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Virden pastor poses question ... what to pray about?

What about the BIG issues ... or the very small problems?
Pastor Tim Challen

This might seem like an odd thing for a pastor to admit, but I really struggle with prayer. It’s not that I doubt the efficacy of prayer, or how beneficial it is to speak with God and to listen to Him. I am as convinced as any person can be on those matters. But what I do often struggle with is what exactly I should be bringing up when I’m speaking with God. As in, what kinds of concerns are suitable to pray about?

Now, since God is all-powerful, it makes sense to ask Him to fix the really big problems. Praying for peace in Ukraine, for instance, or for the end of the opioid epidemic, are obviously requests that are worthy of His attention. But they are also very complex problems, where He would have to intervene in the lives of millions of people in order to change the conditions which enabled those crises in the first place.

And while I firmly believe that God can work in individual people’s lives to mitigate the suffering that they are experiencing, or that they are inflicting on others, it does seem a little unrealistic to ask Him to just make those kinds of big problems go away entirely. As such, I find it very hard to articulate requests that don’t seem to be naïve.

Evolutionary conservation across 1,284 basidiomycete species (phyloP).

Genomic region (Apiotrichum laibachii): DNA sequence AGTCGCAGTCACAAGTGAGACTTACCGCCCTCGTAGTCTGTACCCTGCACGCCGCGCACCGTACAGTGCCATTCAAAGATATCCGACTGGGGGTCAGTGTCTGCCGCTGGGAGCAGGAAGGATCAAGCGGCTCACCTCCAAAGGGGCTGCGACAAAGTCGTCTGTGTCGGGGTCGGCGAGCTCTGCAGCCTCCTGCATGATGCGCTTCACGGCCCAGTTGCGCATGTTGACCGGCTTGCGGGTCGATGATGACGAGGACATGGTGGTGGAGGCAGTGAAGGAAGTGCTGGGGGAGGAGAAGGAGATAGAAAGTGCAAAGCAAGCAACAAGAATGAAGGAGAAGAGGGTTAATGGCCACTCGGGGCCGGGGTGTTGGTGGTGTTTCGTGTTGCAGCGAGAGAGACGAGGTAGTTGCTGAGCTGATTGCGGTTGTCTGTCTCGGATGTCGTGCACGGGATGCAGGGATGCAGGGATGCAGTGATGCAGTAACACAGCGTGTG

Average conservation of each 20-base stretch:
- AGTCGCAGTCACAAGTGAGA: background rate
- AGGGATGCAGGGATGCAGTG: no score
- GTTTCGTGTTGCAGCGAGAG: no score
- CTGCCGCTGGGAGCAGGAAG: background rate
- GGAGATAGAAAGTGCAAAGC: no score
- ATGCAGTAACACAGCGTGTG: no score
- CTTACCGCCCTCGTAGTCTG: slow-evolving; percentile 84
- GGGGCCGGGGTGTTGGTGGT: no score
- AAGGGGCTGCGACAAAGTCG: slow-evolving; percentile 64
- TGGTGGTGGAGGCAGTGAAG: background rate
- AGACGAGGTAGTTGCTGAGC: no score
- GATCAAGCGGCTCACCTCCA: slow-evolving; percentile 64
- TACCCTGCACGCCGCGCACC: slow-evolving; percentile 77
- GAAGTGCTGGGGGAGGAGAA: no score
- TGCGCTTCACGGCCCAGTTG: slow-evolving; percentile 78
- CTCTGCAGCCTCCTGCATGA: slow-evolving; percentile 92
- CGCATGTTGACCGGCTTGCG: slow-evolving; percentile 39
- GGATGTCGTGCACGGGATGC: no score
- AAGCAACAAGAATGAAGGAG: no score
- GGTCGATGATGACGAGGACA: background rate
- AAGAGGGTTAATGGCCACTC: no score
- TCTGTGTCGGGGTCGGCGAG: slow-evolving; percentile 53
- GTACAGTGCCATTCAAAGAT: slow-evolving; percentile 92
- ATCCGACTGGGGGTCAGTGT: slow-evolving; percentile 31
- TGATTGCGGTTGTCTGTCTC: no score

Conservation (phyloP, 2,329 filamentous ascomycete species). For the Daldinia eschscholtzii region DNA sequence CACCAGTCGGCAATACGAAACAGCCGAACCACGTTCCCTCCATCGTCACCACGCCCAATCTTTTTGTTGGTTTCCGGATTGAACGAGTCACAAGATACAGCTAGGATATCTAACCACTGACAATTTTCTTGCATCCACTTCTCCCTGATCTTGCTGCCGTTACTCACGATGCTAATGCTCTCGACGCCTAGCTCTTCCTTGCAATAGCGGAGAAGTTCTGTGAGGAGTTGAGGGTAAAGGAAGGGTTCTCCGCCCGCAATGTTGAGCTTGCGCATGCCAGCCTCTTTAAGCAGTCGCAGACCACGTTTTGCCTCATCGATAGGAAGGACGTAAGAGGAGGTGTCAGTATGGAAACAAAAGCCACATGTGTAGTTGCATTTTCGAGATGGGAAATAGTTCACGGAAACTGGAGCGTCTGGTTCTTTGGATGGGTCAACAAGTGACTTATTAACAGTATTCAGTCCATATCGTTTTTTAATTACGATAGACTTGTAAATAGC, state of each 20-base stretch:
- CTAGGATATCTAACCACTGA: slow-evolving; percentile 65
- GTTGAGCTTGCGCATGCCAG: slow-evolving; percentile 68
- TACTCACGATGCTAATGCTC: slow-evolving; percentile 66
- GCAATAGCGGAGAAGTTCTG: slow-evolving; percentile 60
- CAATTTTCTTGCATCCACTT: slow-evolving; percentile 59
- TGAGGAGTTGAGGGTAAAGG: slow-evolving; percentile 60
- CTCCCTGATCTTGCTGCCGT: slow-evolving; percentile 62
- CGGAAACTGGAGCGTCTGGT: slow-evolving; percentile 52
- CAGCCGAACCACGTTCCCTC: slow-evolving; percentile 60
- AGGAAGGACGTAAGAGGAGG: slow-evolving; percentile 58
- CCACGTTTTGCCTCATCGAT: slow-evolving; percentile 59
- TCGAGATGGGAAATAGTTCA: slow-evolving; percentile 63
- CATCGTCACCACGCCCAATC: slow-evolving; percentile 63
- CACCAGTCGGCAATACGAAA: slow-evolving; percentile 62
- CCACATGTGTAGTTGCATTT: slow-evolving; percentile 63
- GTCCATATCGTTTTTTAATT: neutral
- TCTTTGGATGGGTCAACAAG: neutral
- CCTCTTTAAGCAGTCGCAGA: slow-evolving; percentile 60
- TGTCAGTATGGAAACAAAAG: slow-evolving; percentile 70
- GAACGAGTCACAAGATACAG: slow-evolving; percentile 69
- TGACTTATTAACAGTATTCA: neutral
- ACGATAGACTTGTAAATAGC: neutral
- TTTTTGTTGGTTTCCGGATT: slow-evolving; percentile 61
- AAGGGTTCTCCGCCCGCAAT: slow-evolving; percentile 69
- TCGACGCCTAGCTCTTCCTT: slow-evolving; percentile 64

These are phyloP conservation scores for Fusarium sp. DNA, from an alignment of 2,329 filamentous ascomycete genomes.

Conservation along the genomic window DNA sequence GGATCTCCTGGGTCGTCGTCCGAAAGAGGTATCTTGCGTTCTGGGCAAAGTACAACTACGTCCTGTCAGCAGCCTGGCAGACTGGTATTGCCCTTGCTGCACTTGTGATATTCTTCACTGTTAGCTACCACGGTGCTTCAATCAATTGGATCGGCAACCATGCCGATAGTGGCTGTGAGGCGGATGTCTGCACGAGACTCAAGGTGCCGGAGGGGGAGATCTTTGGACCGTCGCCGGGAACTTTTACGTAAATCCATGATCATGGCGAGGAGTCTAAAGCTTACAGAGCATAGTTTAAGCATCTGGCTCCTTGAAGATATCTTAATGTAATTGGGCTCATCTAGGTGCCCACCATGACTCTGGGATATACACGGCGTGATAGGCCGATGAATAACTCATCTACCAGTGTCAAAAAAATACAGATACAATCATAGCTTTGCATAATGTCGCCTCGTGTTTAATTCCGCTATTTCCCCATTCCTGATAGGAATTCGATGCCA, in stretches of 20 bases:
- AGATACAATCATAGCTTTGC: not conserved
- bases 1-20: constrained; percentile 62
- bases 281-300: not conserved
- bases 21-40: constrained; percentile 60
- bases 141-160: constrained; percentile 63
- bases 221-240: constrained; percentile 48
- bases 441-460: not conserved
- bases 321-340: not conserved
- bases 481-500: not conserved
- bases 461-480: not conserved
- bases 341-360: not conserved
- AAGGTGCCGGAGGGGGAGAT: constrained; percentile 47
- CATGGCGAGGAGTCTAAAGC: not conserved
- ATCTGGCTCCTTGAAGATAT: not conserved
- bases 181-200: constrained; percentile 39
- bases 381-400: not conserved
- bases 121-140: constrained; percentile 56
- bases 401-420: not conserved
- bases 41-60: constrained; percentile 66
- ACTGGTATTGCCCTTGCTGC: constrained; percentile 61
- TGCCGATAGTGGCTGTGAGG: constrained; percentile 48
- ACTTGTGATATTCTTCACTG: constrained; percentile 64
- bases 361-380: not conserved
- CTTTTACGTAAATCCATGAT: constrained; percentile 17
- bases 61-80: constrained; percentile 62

But, if I scale my expectations down too much, then that essentially becomes disbelief. After all, Jesus regularly chided His disciples for underestimating how supernaturally powerful He was. And He promised that whoever believes in Him would share in that power. So if I continually moderate my prayers to the point where I am only asking for what I think can practically be achieved, then I am discounting the possibility that God will ever surprise me.

The other kind of concerns that I’m often reluctant to bring up in prayer are really small problems. When I’m dealing with a cold, or my laptop keeps crashing, or I’m waiting to hear back from someone and they seem to be taking their sweet time, those are ideal opportunities to express my frustrations to God. Even though they seem like trivial concerns, they still matter to God, because everything matters to God.

As the author Wendell Berry explains: “we can say without presuming too much, that the first principle of the kingdom of God is that it includes everything; in it the fall of every sparrow is a significant event.” So, even if a problem is small enough that I can handle it without divine intervention, it’s still worth it to reach out to God and tell Him what I’m experiencing, as that will help to deepen my relationship with Him.

Tim Challen is Pastor of Virden Baptist Church



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